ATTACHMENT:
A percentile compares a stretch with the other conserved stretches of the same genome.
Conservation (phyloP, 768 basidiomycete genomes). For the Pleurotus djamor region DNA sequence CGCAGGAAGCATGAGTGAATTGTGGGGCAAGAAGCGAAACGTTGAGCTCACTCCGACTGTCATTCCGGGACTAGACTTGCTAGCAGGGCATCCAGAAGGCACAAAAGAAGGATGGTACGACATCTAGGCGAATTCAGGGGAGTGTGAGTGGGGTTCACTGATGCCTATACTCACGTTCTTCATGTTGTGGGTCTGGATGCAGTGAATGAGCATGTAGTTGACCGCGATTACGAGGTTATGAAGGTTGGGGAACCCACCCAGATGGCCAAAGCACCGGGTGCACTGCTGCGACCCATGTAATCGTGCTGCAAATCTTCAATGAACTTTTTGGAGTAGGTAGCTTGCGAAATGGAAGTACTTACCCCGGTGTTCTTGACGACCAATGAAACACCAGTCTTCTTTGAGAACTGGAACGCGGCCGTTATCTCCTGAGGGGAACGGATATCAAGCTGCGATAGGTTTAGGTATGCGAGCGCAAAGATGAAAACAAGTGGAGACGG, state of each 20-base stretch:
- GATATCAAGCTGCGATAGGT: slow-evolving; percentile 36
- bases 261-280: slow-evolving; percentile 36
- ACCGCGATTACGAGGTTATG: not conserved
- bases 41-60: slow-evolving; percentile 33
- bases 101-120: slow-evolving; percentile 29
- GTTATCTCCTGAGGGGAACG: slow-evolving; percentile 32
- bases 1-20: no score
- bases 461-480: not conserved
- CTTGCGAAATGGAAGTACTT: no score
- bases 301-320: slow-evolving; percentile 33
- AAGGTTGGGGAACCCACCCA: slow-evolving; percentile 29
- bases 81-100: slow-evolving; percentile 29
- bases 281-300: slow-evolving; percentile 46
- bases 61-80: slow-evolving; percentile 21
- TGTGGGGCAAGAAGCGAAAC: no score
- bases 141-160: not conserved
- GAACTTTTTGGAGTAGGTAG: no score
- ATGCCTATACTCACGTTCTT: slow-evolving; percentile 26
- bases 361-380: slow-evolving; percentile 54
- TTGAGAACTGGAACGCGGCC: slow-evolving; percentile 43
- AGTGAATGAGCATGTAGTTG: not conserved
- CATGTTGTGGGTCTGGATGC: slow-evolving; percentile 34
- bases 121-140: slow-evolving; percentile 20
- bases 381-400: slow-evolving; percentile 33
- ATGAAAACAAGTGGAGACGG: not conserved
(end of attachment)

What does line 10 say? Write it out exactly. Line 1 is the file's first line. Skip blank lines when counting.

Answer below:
- bases 461-480: not conserved